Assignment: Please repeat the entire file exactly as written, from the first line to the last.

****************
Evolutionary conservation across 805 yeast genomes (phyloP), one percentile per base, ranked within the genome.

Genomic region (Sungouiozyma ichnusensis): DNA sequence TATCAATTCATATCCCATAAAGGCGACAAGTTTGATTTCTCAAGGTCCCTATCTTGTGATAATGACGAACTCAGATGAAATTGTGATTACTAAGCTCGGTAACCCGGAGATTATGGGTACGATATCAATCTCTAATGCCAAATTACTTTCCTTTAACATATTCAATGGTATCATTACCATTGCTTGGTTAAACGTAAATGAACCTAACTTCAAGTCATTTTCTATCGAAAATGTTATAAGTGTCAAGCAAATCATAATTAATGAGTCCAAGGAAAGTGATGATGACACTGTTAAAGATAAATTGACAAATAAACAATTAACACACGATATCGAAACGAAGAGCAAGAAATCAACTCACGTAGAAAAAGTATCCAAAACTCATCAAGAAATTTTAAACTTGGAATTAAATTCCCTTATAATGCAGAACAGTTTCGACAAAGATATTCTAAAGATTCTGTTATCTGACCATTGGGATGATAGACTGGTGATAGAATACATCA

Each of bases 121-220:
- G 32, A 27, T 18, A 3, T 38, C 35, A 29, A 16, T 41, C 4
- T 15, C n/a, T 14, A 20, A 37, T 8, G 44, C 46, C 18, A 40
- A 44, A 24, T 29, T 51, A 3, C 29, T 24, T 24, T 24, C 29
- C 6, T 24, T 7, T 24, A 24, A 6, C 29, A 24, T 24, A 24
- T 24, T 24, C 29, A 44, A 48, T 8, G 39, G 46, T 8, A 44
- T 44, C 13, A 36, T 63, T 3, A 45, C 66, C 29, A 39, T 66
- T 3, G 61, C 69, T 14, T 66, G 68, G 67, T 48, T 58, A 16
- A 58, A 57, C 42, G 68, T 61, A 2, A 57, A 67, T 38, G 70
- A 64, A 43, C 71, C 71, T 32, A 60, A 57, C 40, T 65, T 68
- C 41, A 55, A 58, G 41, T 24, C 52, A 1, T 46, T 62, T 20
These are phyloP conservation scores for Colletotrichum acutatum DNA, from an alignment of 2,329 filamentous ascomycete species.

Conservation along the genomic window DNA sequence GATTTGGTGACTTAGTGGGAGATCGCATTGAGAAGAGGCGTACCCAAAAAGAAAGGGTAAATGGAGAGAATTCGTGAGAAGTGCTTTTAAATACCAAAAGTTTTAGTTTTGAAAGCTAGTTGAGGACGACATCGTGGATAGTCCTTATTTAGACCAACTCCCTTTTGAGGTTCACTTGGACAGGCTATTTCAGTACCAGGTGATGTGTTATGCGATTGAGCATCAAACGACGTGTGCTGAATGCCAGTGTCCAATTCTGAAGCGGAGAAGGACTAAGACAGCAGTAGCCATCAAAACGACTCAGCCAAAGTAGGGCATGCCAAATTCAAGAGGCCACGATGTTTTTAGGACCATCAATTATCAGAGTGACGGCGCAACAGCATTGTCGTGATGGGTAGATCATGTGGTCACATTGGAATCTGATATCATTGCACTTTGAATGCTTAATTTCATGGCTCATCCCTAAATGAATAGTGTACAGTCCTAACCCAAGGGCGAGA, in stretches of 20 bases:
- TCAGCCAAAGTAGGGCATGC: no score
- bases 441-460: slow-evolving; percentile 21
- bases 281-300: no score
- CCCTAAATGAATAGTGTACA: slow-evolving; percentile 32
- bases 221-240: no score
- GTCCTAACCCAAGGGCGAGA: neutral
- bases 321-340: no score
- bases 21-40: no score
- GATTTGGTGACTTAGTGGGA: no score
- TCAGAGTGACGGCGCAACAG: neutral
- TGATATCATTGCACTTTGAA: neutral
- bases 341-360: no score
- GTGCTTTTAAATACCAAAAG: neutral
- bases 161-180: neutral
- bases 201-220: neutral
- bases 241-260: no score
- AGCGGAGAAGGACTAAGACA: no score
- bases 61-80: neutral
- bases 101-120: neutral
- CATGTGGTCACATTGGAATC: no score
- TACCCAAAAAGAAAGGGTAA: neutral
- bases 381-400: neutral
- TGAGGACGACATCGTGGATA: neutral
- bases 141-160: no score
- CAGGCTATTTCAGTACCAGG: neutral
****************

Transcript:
Evolutionary conservation across 805 yeast genomes (phyloP), one percentile per base, ranked within the genome.

Genomic region (Sungouiozyma ichnusensis): DNA sequence TATCAATTCATATCCCATAAAGGCGACAAGTTTGATTTCTCAAGGTCCCTATCTTGTGATAATGACGAACTCAGATGAAATTGTGATTACTAAGCTCGGTAACCCGGAGATTATGGGTACGATATCAATCTCTAATGCCAAATTACTTTCCTTTAACATATTCAATGGTATCATTACCATTGCTTGGTTAAACGTAAATGAACCTAACTTCAAGTCATTTTCTATCGAAAATGTTATAAGTGTCAAGCAAATCATAATTAATGAGTCCAAGGAAAGTGATGATGACACTGTTAAAGATAAATTGACAAATAAACAATTAACACACGATATCGAAACGAAGAGCAAGAAATCAACTCACGTAGAAAAAGTATCCAAAACTCATCAAGAAATTTTAAACTTGGAATTAAATTCCCTTATAATGCAGAACAGTTTCGACAAAGATATTCTAAAGATTCTGTTATCTGACCATTGGGATGATAGACTGGTGATAGAATACATCA

Each of bases 121-220:
- G 32, A 27, T 18, A 3, T 38, C 35, A 29, A 16, T 41, C 4
- T 15, C n/a, T 14, A 20, A 37, T 8, G 44, C 46, C 18, A 40
- A 44, A 24, T 29, T 51, A 3, C 29, T 24, T 24, T 24, C 29
- C 6, T 24, T 7, T 24, A 24, A 6, C 29, A 24, T 24, A 24
- T 24, T 24, C 29, A 44, A 48, T 8, G 39, G 46, T 8, A 44
- T 44, C 13, A 36, T 63, T 3, A 45, C 66, C 29, A 39, T 66
- T 3, G 61, C 69, T 14, T 66, G 68, G 67, T 48, T 58, A 16
- A 58, A 57, C 42, G 68, T 61, A 2, A 57, A 67, T 38, G 70
- A 64, A 43, C 71, C 71, T 32, A 60, A 57, C 40, T 65, T 68
- C 41, A 55, A 58, G 41, T 24, C 52, A 1, T 46, T 62, T 20
These are phyloP conservation scores for Colletotrichum acutatum DNA, from an alignment of 2,329 filamentous ascomycete species.

Conservation along the genomic window DNA sequence GATTTGGTGACTTAGTGGGAGATCGCATTGAGAAGAGGCGTACCCAAAAAGAAAGGGTAAATGGAGAGAATTCGTGAGAAGTGCTTTTAAATACCAAAAGTTTTAGTTTTGAAAGCTAGTTGAGGACGACATCGTGGATAGTCCTTATTTAGACCAACTCCCTTTTGAGGTTCACTTGGACAGGCTATTTCAGTACCAGGTGATGTGTTATGCGATTGAGCATCAAACGACGTGTGCTGAATGCCAGTGTCCAATTCTGAAGCGGAGAAGGACTAAGACAGCAGTAGCCATCAAAACGACTCAGCCAAAGTAGGGCATGCCAAATTCAAGAGGCCACGATGTTTTTAGGACCATCAATTATCAGAGTGACGGCGCAACAGCATTGTCGTGATGGGTAGATCATGTGGTCACATTGGAATCTGATATCATTGCACTTTGAATGCTTAATTTCATGGCTCATCCCTAAATGAATAGTGTACAGTCCTAACCCAAGGGCGAGA, in stretches of 20 bases:
- TCAGCCAAAGTAGGGCATGC: no score
- bases 441-460: slow-evolving; percentile 21
- bases 281-300: no score
- CCCTAAATGAATAGTGTACA: slow-evolving; percentile 32
- bases 221-240: no score
- GTCCTAACCCAAGGGCGAGA: neutral
- bases 321-340: no score
- bases 21-40: no score
- GATTTGGTGACTTAGTGGGA: no score
- TCAGAGTGACGGCGCAACAG: neutral
- TGATATCATTGCACTTTGAA: neutral
- bases 341-360: no score
- GTGCTTTTAAATACCAAAAG: neutral
- bases 161-180: neutral
- bases 201-220: neutral
- bases 241-260: no score
- AGCGGAGAAGGACTAAGACA: no score
- bases 61-80: neutral
- bases 101-120: neutral
- CATGTGGTCACATTGGAATC: no score
- TACCCAAAAAGAAAGGGTAA: neutral
- bases 381-400: neutral
- TGAGGACGACATCGTGGATA: neutral
- bases 141-160: no score
- CAGGCTATTTCAGTACCAGG: neutral